City Recital Hall, August 22


Adelaide Cabaret Festival 2016
Robyn Archer. Photo: Claudio Raschella.

It was the best of times, it was the worst of times. The euphoria of the end of the war to end all wars – with its consequent artistic, social and sexual bravado – collided with the crunch of the Great Depression and then impaled itself on the rise of Nazism. Yes, the Weimar Republic had it all, and so did its songs.

While this material has been mother’s milk to Robyn Archer’s career, here her intent was less about replicating or celebrating an era of intense creativity than of warning of the potential for history to repeat itself, with the jaws of the extreme Right snapping shut on liberties the world over, while, as she put it, promising “growth and jobs”. That’s why she called her show Dancing on the Volcano: no pirouette pulls us back once we have stepped over the lip.

Archer presented the material chronologically, and, of course, no figure was more central to this repertoire than Bertolt Brecht, with and without his musical alter ego, Kurt Weill. A highlight was Moritat (Mack the Knife), so many singers (Louis Armstrong, Ella Fitzgerald, Frank Sinatra and more) having sweetened with glib swing a song that gloats in the shadows of menace.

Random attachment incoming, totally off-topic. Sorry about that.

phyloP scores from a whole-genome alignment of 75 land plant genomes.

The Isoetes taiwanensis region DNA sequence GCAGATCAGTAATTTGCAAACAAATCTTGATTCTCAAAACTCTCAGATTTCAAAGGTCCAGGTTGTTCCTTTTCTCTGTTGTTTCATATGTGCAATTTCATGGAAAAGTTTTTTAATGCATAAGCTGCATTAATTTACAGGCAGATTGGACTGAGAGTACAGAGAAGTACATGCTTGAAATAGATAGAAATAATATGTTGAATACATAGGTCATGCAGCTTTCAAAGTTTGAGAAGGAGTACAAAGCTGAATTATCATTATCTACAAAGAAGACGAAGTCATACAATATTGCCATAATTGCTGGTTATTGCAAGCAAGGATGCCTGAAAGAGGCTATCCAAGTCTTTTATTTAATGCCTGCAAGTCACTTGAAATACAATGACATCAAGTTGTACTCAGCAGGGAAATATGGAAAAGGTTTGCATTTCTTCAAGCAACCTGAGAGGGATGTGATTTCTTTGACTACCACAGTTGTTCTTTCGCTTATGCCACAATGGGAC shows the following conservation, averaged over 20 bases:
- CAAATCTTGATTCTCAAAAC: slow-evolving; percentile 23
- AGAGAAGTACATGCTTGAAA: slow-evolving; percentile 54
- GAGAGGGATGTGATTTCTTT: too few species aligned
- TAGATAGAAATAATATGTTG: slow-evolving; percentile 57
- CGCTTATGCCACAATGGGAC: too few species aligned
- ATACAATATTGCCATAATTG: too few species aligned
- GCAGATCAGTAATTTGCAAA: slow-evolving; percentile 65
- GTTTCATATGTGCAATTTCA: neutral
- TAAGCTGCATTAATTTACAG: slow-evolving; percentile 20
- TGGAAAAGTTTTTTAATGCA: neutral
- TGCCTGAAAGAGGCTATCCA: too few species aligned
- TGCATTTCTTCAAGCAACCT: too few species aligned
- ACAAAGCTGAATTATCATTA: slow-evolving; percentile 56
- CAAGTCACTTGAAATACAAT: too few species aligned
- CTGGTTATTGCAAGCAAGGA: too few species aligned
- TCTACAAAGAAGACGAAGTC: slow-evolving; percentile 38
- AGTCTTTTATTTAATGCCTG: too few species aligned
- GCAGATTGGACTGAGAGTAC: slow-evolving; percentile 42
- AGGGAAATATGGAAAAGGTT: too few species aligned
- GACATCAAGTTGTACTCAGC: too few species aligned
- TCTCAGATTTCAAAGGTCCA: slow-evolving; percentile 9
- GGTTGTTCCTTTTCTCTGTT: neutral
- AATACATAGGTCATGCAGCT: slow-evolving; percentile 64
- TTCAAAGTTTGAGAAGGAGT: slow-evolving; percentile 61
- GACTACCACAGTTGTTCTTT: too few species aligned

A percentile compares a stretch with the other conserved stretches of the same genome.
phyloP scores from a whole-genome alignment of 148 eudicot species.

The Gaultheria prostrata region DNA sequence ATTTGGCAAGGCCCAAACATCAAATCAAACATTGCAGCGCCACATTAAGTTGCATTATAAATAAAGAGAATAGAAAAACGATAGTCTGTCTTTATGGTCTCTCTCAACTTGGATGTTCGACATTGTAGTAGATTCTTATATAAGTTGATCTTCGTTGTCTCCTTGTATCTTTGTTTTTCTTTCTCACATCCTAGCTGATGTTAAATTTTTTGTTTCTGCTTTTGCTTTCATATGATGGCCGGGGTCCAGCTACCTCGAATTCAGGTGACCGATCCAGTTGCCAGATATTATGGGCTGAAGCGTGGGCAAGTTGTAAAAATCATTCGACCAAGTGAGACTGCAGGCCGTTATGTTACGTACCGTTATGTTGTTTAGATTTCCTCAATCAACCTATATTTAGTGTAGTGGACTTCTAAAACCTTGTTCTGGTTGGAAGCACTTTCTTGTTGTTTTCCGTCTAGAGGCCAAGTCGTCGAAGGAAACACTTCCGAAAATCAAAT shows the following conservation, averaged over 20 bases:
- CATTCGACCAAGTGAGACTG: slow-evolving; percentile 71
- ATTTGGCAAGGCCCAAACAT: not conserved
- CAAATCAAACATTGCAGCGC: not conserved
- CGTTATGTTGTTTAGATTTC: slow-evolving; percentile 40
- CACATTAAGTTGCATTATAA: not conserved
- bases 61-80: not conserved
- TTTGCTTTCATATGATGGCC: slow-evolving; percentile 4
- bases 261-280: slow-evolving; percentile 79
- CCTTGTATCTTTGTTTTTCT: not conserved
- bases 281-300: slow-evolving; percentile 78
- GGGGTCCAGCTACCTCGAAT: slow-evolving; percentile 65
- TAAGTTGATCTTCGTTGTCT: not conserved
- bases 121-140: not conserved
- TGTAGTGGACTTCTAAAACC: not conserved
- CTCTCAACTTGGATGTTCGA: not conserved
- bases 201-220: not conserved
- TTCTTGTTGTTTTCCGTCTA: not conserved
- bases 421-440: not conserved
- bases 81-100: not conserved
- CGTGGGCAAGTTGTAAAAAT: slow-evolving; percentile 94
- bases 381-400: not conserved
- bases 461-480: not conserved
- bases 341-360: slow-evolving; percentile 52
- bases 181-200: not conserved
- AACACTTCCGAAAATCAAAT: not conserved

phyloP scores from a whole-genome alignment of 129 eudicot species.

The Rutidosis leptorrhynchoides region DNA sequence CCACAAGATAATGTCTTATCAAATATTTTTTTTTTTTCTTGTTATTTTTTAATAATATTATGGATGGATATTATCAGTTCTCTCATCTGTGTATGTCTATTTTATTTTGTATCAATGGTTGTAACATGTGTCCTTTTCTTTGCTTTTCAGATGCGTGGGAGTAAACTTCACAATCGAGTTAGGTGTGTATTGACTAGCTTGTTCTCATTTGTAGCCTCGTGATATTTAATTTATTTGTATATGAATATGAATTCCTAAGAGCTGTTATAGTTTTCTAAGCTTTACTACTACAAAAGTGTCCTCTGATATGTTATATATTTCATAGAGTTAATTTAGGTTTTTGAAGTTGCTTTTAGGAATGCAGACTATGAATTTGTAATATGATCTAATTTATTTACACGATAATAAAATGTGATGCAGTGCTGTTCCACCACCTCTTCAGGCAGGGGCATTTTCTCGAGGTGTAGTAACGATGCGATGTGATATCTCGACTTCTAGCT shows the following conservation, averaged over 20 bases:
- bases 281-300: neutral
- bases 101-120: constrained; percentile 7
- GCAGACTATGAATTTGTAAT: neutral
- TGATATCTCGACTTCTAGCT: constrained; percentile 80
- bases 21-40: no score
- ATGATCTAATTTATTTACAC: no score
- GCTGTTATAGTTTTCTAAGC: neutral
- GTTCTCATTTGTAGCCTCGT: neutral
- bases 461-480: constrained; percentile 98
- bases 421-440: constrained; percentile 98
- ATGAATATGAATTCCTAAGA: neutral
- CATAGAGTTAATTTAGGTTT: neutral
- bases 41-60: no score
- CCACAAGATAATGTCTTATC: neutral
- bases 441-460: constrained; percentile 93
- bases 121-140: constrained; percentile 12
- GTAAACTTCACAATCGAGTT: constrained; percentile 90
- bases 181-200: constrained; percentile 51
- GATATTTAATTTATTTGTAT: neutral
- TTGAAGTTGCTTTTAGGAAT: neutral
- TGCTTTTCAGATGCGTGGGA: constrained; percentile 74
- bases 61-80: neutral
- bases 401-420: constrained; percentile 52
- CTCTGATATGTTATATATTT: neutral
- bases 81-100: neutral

From another defining songwriter of the era, Friedrich Hollaender, came a worldly and world-weary Falling in Love Again and, even better, Eine Kleine Sehnsucht (A Little Daydream), a beguiling song darkened by the first silhouette of Hitler. Walter Mehring’s spoken The Stock Exchange Song savagely indicted the Depression’s causes, and Hollaender’s The Jews even more furiously satirised anti-Semitism.

For The Bilbao Song (an encore) Archer suddenly ushered in a quality previously lacking: one of the paint peeling off the walls of these songs. As good as she was, too often this had felt like a polite recital rather than a show to leave us gasping for air and drained of blood. Similarly her accompanists, Michael Morley (piano) and George Butrumlis (accordion), were super-competent, but eagerly filled holes, where sparsity may have been more haunting.